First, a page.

Your mum was right all along, Robbie Williams is oddly brilliant live

The charm of a cult leader paired with a Liberacean sense of showmanship. 

Image source: 
Lee Dot Photography

Robbie Williams mounted the stage at his first Melbourne appearance and squeezed the crowd like an orange without ever looking like he was really trying.

In the minutes before Williams emerged onstage, the audience was compelled to stand to attention and sing the ‘National Anthem of Robbie’, ribbingly paying tribute to Williams’s accomplishments and the exceptional size of his manhood, to the tune of Elgar’s ‘Pomp and Circumstance’. It says everything about Williams’ persona, and the devotion of his audience, that none of this seemed creepy or awkward.

Wearing a silken boxing robe, Williams opened with ‘Let Me Entertain You’ flanked by backup dancers wearing boxing gloves and supported by a horn ensemble. It was an appropriate overture for his performance, and Rod Laver responded with hysterical adoration. This was followed by ‘Monsoon’ and ‘Minnie the Moocher’, the only offerings of the night from Williams’ swing repertoire.

Williams may be the most consummately "masculine" performer onstage today, his persona a burlesque of all that is equally enticing and furiously obnoxious about the male gender.

With ‘Freedom! ‘90’, Williams slowed down for a moment and engaged the audience with a heartfelt tribute to George Michael. This preceded the first real stunt of the evening, in which Williams mounted a bizarre contraption -– an outsized boxing glove on a mechanical arm that carried him over the heads of the crowd as he sang ‘Love My Life’.

Another pleasingly daffy moment arrived when Williams sang an acapella medley of seemingly every ‘80s standard ever, mashing together ‘Take On Me’, ‘Don’t You Want Me’, ‘Livin on a Prayer’ and other tracks you might expect to hear on season three of Stranger Things.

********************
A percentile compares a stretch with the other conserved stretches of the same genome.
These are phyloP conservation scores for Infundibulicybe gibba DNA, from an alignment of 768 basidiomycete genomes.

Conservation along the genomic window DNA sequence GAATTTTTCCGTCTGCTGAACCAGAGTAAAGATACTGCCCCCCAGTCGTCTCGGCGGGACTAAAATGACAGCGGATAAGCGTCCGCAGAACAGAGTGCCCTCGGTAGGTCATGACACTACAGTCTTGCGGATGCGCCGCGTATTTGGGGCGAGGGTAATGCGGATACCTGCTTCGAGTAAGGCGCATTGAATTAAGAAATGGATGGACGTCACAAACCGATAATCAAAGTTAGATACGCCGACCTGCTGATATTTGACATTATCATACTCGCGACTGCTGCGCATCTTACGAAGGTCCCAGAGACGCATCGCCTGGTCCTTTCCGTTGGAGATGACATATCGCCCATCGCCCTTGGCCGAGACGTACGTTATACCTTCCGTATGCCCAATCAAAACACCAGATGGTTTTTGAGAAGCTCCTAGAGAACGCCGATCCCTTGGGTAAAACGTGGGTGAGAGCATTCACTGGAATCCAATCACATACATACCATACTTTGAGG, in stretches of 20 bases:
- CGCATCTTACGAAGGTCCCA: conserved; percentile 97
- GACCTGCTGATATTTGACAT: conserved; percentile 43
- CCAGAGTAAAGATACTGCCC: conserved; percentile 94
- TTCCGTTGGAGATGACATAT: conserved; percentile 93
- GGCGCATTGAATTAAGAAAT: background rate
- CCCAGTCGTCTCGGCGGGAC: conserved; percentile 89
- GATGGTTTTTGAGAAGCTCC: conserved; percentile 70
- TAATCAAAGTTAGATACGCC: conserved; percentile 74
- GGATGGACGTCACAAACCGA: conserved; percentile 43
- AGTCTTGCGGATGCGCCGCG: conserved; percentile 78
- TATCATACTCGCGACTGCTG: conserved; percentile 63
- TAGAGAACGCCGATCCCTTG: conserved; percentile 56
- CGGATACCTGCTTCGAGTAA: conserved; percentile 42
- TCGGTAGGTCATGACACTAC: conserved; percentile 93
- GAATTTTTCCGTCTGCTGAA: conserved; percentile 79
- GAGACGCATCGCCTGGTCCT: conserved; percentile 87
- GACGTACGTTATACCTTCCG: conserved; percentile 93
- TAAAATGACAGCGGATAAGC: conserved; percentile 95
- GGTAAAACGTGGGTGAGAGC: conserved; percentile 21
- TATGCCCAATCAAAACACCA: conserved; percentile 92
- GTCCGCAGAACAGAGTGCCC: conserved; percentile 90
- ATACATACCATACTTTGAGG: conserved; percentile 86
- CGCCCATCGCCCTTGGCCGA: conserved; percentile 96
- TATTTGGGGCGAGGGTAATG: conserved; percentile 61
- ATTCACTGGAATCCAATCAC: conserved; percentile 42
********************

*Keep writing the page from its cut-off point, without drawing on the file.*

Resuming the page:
Throughout the evening, Williams engaged with all 15,000 sweaty, beer-spilling Melburnians who had come to watch him play. At one point, he compelled a flustered fan named Ashley to sing the lyrics to ‘Come Undone’ from memory, for which she received a t-shirt. Later, a somewhat steadier fan named Justin was pulled onstage. After receiving copious 'boos' for being from Queensland, Justin and Robbie delivered a romantic duet performance of ‘Somethin’ Stupid’, followed by a slow dance. Even Bob Katter would have found it precious.

Other stunts included a surprise appearance by Williams’ father Pete Conway, looking dapper in a tuxedo. The two reclined on a couch and sang their way through Neil Diamond’s ‘Sweet Caroline’ – another illustration of Williams’s ability to toggle between the profane and the cute without anyone quite noticing.

After the finale, an engaging delivery of the 1997 hit ‘Angels’, Williams played coy for about three seconds before delivering a double-encore of ‘Land Down Under’ and ‘My Way’, the first of which drew an appreciative giggle from the crowd.

Robbie Williams is not Mozart, Shakespeare or Rembrandt. Not even close. He is, however, an enjoyable -- if not, at times problematic -- pop artist. His supersized narcissist persona is betrayed by his generosity to the audience and his readiness to share the spotlight with his band and backup dancers, who joined him for a stage bow at the end of the concert. He came to entertain us -- and that's exactly what he did.